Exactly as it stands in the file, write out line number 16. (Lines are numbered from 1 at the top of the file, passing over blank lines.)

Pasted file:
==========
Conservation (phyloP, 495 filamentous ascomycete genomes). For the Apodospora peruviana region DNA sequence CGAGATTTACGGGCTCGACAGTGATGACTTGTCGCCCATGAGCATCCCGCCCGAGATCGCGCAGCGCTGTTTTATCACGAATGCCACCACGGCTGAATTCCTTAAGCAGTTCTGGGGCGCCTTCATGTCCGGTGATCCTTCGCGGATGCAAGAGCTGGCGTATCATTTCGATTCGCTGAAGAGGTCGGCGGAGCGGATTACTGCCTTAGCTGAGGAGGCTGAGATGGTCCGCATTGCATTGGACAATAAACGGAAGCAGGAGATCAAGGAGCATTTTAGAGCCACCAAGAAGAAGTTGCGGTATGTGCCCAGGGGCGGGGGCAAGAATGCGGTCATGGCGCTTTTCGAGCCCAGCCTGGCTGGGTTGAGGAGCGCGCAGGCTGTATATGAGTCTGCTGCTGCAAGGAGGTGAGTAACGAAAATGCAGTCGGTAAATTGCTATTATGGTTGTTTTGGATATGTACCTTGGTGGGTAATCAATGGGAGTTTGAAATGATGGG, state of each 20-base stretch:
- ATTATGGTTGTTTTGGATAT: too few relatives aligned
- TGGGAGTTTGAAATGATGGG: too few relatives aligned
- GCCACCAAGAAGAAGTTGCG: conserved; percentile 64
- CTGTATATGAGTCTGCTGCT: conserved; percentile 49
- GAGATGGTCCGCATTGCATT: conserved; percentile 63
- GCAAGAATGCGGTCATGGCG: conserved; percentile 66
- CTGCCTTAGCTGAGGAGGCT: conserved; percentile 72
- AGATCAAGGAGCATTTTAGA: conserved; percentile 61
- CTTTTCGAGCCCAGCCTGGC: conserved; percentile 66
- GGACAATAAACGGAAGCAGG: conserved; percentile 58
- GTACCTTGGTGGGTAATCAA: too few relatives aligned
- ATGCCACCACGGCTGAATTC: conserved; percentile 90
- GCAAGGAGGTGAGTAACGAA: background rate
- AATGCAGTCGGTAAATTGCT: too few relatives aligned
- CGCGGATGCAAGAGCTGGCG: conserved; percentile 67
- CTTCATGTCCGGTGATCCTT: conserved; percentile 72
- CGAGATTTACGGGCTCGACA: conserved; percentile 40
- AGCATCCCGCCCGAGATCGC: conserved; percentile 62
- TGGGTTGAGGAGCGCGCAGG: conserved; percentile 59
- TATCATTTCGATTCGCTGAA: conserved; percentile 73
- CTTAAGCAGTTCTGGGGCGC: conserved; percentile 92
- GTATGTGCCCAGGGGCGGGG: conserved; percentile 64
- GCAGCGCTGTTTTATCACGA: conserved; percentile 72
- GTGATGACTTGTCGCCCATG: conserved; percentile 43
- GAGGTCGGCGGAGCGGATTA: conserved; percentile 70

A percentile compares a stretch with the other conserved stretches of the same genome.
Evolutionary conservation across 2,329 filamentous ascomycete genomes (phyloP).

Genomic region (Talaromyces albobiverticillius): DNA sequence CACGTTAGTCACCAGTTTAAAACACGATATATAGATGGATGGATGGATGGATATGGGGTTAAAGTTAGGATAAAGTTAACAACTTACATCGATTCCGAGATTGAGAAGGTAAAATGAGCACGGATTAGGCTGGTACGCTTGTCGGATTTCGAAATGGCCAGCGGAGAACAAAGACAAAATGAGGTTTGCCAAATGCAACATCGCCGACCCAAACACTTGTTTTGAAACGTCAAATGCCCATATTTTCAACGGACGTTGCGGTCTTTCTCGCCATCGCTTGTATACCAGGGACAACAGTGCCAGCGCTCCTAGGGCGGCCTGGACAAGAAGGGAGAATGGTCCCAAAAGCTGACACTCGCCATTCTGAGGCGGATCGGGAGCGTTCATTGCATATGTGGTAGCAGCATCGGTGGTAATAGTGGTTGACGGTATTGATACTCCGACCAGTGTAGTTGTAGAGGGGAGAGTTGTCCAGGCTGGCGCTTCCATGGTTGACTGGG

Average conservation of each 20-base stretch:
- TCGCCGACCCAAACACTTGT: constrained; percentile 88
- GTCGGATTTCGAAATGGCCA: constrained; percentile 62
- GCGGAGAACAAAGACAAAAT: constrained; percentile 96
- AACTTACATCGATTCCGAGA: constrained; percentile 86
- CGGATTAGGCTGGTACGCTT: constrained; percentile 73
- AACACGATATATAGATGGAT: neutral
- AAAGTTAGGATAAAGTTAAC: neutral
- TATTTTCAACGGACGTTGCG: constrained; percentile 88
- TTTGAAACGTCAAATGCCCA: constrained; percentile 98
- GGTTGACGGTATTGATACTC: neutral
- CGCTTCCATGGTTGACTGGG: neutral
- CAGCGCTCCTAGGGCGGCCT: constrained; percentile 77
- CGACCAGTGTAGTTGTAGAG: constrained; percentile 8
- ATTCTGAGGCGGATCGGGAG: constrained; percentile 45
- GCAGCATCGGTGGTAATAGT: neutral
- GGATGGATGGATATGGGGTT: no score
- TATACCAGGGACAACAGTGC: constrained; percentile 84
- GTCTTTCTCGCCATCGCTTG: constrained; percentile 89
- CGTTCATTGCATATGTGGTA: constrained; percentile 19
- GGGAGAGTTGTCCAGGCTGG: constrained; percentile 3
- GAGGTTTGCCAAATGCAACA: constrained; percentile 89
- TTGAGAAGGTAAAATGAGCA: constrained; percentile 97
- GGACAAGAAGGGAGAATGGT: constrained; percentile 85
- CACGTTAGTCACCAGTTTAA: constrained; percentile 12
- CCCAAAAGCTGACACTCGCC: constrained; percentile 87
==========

- CGCGGATGCAAGAGCTGGCG: conserved; percentile 67